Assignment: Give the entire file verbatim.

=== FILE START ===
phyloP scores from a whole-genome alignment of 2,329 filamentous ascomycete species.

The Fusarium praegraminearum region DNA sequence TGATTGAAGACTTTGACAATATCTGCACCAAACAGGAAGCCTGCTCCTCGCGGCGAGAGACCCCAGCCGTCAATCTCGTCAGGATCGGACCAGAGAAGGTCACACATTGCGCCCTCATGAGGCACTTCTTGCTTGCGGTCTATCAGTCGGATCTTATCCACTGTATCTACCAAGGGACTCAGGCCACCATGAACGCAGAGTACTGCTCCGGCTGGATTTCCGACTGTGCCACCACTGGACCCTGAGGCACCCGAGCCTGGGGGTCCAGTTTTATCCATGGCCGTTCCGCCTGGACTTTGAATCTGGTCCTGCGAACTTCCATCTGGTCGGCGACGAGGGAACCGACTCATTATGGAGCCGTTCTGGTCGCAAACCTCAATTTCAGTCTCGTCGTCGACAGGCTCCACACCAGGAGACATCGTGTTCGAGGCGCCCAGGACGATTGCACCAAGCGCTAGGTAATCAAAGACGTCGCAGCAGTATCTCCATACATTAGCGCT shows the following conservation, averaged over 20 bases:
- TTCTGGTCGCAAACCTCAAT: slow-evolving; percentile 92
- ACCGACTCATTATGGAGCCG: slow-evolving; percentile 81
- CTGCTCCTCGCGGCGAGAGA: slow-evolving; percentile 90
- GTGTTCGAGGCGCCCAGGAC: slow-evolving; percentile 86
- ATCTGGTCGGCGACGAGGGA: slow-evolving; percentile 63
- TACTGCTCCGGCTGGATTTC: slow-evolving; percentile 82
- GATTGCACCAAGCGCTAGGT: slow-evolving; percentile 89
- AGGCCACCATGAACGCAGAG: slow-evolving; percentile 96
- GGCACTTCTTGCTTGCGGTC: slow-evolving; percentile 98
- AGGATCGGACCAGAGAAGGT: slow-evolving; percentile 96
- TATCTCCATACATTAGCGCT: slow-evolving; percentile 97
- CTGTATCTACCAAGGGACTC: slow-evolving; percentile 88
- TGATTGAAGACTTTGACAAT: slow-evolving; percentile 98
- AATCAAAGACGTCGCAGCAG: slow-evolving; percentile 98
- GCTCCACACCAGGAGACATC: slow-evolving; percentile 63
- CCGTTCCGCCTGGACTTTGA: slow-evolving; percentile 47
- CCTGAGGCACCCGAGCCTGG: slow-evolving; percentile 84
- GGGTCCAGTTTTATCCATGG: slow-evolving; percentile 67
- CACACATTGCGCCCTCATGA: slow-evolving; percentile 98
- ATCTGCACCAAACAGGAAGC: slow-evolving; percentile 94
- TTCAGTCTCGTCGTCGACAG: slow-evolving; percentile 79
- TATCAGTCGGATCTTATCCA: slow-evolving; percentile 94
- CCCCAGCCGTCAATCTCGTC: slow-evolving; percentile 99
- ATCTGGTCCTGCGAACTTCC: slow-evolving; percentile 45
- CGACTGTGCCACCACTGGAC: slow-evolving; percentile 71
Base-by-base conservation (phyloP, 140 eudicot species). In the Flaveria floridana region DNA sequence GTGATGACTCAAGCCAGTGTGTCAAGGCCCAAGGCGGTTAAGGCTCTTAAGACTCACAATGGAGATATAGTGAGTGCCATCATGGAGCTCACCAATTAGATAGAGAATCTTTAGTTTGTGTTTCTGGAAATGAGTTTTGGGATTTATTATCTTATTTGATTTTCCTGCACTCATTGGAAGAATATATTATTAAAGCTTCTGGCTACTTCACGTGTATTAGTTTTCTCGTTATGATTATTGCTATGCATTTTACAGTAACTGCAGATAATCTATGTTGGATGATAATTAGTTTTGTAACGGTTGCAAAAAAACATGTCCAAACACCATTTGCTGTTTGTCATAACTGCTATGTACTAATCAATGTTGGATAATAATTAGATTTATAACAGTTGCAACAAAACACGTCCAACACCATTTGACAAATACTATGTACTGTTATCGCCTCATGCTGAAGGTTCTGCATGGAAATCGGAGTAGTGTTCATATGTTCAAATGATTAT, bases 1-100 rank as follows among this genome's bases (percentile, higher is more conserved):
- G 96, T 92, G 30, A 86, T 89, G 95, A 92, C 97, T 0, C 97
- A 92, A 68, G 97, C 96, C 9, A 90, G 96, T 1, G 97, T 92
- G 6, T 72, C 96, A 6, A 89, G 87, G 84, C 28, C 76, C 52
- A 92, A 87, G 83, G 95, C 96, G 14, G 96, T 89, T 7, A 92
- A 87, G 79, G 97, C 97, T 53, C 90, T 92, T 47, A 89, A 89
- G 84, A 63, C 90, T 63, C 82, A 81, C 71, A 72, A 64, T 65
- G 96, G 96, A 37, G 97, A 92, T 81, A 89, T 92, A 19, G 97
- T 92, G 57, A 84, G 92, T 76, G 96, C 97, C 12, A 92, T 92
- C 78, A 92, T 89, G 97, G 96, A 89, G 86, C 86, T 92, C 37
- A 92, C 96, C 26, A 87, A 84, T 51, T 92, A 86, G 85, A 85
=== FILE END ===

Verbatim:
phyloP scores from a whole-genome alignment of 2,329 filamentous ascomycete species.

The Fusarium praegraminearum region DNA sequence TGATTGAAGACTTTGACAATATCTGCACCAAACAGGAAGCCTGCTCCTCGCGGCGAGAGACCCCAGCCGTCAATCTCGTCAGGATCGGACCAGAGAAGGTCACACATTGCGCCCTCATGAGGCACTTCTTGCTTGCGGTCTATCAGTCGGATCTTATCCACTGTATCTACCAAGGGACTCAGGCCACCATGAACGCAGAGTACTGCTCCGGCTGGATTTCCGACTGTGCCACCACTGGACCCTGAGGCACCCGAGCCTGGGGGTCCAGTTTTATCCATGGCCGTTCCGCCTGGACTTTGAATCTGGTCCTGCGAACTTCCATCTGGTCGGCGACGAGGGAACCGACTCATTATGGAGCCGTTCTGGTCGCAAACCTCAATTTCAGTCTCGTCGTCGACAGGCTCCACACCAGGAGACATCGTGTTCGAGGCGCCCAGGACGATTGCACCAAGCGCTAGGTAATCAAAGACGTCGCAGCAGTATCTCCATACATTAGCGCT shows the following conservation, averaged over 20 bases:
- TTCTGGTCGCAAACCTCAAT: slow-evolving; percentile 92
- ACCGACTCATTATGGAGCCG: slow-evolving; percentile 81
- CTGCTCCTCGCGGCGAGAGA: slow-evolving; percentile 90
- GTGTTCGAGGCGCCCAGGAC: slow-evolving; percentile 86
- ATCTGGTCGGCGACGAGGGA: slow-evolving; percentile 63
- TACTGCTCCGGCTGGATTTC: slow-evolving; percentile 82
- GATTGCACCAAGCGCTAGGT: slow-evolving; percentile 89
- AGGCCACCATGAACGCAGAG: slow-evolving; percentile 96
- GGCACTTCTTGCTTGCGGTC: slow-evolving; percentile 98
- AGGATCGGACCAGAGAAGGT: slow-evolving; percentile 96
- TATCTCCATACATTAGCGCT: slow-evolving; percentile 97
- CTGTATCTACCAAGGGACTC: slow-evolving; percentile 88
- TGATTGAAGACTTTGACAAT: slow-evolving; percentile 98
- AATCAAAGACGTCGCAGCAG: slow-evolving; percentile 98
- GCTCCACACCAGGAGACATC: slow-evolving; percentile 63
- CCGTTCCGCCTGGACTTTGA: slow-evolving; percentile 47
- CCTGAGGCACCCGAGCCTGG: slow-evolving; percentile 84
- GGGTCCAGTTTTATCCATGG: slow-evolving; percentile 67
- CACACATTGCGCCCTCATGA: slow-evolving; percentile 98
- ATCTGCACCAAACAGGAAGC: slow-evolving; percentile 94
- TTCAGTCTCGTCGTCGACAG: slow-evolving; percentile 79
- TATCAGTCGGATCTTATCCA: slow-evolving; percentile 94
- CCCCAGCCGTCAATCTCGTC: slow-evolving; percentile 99
- ATCTGGTCCTGCGAACTTCC: slow-evolving; percentile 45
- CGACTGTGCCACCACTGGAC: slow-evolving; percentile 71
Base-by-base conservation (phyloP, 140 eudicot species). In the Flaveria floridana region DNA sequence GTGATGACTCAAGCCAGTGTGTCAAGGCCCAAGGCGGTTAAGGCTCTTAAGACTCACAATGGAGATATAGTGAGTGCCATCATGGAGCTCACCAATTAGATAGAGAATCTTTAGTTTGTGTTTCTGGAAATGAGTTTTGGGATTTATTATCTTATTTGATTTTCCTGCACTCATTGGAAGAATATATTATTAAAGCTTCTGGCTACTTCACGTGTATTAGTTTTCTCGTTATGATTATTGCTATGCATTTTACAGTAACTGCAGATAATCTATGTTGGATGATAATTAGTTTTGTAACGGTTGCAAAAAAACATGTCCAAACACCATTTGCTGTTTGTCATAACTGCTATGTACTAATCAATGTTGGATAATAATTAGATTTATAACAGTTGCAACAAAACACGTCCAACACCATTTGACAAATACTATGTACTGTTATCGCCTCATGCTGAAGGTTCTGCATGGAAATCGGAGTAGTGTTCATATGTTCAAATGATTAT, bases 1-100 rank as follows among this genome's bases (percentile, higher is more conserved):
- G 96, T 92, G 30, A 86, T 89, G 95, A 92, C 97, T 0, C 97
- A 92, A 68, G 97, C 96, C 9, A 90, G 96, T 1, G 97, T 92
- G 6, T 72, C 96, A 6, A 89, G 87, G 84, C 28, C 76, C 52
- A 92, A 87, G 83, G 95, C 96, G 14, G 96, T 89, T 7, A 92
- A 87, G 79, G 97, C 97, T 53, C 90, T 92, T 47, A 89, A 89
- G 84, A 63, C 90, T 63, C 82, A 81, C 71, A 72, A 64, T 65
- G 96, G 96, A 37, G 97, A 92, T 81, A 89, T 92, A 19, G 97
- T 92, G 57, A 84, G 92, T 76, G 96, C 97, C 12, A 92, T 92
- C 78, A 92, T 89, G 97, G 96, A 89, G 86, C 86, T 92, C 37
- A 92, C 96, C 26, A 87, A 84, T 51, T 92, A 86, G 85, A 85